I’m witnessing the testament of Dr Donald Leon, at a gathering entitled ‘Living Together Forever’, billed as a ‘two day event to explore daily living for physically immortal people.’ The participants are all members of the UK branch of the Flame Foundation – a worldwide community who believe that they have discovered the secret of eternal life – gathered together to hear Leon and his partner Lynne Erickson, who hail from the heart-base of the movement in Scottsdale, Arizona.

So what’s the magic formula?  Two parts dog-penis wine to one part CoQ10?  Lifelong study of mystical texts and three hours a day at the gym?  Nope. According to the Wimbledon immortalists, it’s all in the cells.  Once you remember that you are physically immortal, your cells can transform your body into a physically immortal structure – just like that.  Yes, they take care of their diet, exercise and read up all the latest on longevity, but they firmly believe no one product or regime will keep them coming up roses.  It’s simply being part of the group that counts.


Daft as a brush? Well, so it may seem but, curiously, the ancient texts back them up and even modern science is beginning to nod (albeit grudgingly) in their direction.  The Sufis believed that mankind was infinitely perfectable and that when a complete balance ws attained between mind, spirit and body, then transformation could take place.  It’s an idea that runs through most mystical traditions but nowhere more graphically than in the alchemists’ search for the philosopher’s stone, the elixir of life.  Transmutation of gold from base metals was merely the proof that the formula had been found – the transformation of the adept him/herself was the final goal and, throughout history, there exist accounts of strange beings who mysteriously vanished and appeared again through the ages.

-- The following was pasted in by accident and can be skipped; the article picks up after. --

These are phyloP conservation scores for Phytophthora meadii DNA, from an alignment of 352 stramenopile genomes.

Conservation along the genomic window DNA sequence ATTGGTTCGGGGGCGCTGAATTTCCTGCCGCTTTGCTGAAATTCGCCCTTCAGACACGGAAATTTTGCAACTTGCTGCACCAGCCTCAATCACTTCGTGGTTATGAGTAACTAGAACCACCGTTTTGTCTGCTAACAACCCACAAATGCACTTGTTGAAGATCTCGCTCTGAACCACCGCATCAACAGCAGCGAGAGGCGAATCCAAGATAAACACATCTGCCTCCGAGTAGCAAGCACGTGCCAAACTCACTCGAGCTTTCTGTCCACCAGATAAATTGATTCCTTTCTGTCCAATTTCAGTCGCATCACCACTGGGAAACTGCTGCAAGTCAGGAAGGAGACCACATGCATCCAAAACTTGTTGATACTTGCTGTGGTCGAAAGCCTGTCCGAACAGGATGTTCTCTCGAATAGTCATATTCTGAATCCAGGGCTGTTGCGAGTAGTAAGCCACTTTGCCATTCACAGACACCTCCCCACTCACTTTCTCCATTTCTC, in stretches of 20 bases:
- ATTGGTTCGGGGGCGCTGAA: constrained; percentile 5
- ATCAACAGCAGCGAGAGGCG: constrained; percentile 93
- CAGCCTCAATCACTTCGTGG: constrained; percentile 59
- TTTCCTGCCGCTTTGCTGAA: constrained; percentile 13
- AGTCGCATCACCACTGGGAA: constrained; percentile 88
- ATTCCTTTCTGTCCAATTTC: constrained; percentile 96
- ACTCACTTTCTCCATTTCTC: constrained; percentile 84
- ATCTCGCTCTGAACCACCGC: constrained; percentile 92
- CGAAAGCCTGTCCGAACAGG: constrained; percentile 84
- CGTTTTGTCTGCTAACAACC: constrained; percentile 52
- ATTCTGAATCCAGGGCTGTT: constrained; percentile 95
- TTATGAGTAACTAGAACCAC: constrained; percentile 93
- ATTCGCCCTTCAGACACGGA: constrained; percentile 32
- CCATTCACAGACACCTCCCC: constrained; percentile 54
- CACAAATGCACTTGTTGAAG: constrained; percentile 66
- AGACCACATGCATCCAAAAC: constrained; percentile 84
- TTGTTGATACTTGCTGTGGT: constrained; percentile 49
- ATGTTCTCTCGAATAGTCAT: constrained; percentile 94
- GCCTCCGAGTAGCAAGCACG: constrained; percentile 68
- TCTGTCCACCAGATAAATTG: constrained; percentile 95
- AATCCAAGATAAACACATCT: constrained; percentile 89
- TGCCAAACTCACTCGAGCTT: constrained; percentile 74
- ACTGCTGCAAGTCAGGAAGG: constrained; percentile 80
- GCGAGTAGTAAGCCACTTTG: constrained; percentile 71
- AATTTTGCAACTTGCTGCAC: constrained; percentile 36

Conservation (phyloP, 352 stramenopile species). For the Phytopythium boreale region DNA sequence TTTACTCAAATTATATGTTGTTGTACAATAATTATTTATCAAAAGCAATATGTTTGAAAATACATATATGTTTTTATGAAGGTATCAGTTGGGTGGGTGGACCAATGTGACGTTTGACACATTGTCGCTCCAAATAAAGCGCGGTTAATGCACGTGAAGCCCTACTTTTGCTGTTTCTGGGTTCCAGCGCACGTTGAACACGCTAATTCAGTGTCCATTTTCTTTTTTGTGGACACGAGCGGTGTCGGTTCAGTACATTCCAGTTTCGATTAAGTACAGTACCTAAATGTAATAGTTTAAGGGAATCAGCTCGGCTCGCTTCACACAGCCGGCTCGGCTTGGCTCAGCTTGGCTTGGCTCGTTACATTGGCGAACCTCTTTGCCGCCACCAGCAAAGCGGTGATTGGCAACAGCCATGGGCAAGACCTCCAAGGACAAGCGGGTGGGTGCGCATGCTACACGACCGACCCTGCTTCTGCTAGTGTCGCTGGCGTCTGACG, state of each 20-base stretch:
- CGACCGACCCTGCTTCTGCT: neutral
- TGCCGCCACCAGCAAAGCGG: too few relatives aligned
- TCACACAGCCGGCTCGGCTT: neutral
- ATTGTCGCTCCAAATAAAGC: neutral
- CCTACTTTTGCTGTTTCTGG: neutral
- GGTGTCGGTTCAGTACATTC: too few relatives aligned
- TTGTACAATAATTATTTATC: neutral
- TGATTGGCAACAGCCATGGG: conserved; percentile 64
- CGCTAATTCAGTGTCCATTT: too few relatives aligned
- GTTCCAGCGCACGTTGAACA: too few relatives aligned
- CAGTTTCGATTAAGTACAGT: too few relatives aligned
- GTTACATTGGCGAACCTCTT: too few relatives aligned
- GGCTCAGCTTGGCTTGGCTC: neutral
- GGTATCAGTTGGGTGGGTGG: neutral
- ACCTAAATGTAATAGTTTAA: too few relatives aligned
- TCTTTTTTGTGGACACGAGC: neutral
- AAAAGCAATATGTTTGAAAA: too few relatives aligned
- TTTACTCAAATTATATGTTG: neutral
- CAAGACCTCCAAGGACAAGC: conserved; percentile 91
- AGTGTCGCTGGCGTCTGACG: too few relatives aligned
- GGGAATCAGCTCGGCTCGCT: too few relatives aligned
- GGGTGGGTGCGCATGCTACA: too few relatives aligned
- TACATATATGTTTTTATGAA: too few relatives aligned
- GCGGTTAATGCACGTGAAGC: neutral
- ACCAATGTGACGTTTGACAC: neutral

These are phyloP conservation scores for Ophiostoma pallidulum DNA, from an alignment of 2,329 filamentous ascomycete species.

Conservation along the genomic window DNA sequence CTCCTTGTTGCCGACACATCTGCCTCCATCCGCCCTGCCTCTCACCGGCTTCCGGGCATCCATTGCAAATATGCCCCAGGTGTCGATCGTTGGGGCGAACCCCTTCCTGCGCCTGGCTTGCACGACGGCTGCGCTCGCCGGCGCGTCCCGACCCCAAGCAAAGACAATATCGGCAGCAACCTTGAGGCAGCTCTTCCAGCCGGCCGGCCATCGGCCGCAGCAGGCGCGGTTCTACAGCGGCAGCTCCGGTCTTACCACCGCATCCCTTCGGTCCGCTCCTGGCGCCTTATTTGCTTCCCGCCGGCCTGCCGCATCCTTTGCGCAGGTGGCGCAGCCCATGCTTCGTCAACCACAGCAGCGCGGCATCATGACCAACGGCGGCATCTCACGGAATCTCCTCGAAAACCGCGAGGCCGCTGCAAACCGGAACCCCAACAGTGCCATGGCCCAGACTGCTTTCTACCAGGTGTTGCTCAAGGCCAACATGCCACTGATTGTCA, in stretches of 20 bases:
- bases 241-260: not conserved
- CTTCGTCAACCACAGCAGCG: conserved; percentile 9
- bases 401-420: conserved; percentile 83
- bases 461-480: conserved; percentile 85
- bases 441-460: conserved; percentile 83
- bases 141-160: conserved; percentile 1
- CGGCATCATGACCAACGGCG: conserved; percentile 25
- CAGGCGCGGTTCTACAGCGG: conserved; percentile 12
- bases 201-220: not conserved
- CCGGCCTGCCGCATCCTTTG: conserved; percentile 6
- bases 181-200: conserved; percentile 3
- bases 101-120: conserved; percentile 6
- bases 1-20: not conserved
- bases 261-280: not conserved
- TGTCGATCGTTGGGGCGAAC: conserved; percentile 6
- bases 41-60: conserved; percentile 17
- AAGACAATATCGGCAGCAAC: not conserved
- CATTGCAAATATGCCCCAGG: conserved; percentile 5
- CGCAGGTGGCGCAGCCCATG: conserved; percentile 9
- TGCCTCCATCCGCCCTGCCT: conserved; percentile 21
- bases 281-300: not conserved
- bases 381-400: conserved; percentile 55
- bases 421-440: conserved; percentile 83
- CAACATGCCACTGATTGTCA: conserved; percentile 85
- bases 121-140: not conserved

Back in the recent world, scientists are discovering that the human body is not a simple slab of flesh. What we think affects what our body does.  In his book Perfect Health: The Complete Mind Body Guide Deepak Chopra, MD, describes people who have cured terminal cancers by deciding to get well.

Discoveries in the area of multiple personality disorder show that the mind can influence startling changes in the body. Chopra documents cases of eye colour change between sub-personalities; of scars, warts and sores appearing and disappearing; even of sub-personalities being diabetic, or having cancer while the main personality will show no somatic indication of the condition.  The New York Times reported a case of a six-year old boy who had one sub-personality that was allergic to orange juice. If the boy drank orange juice while in his sub-personality he would break out in hives.  But when his main personality re-emerged, the itching would immediately disappear and the water-filled blisters would start to subside.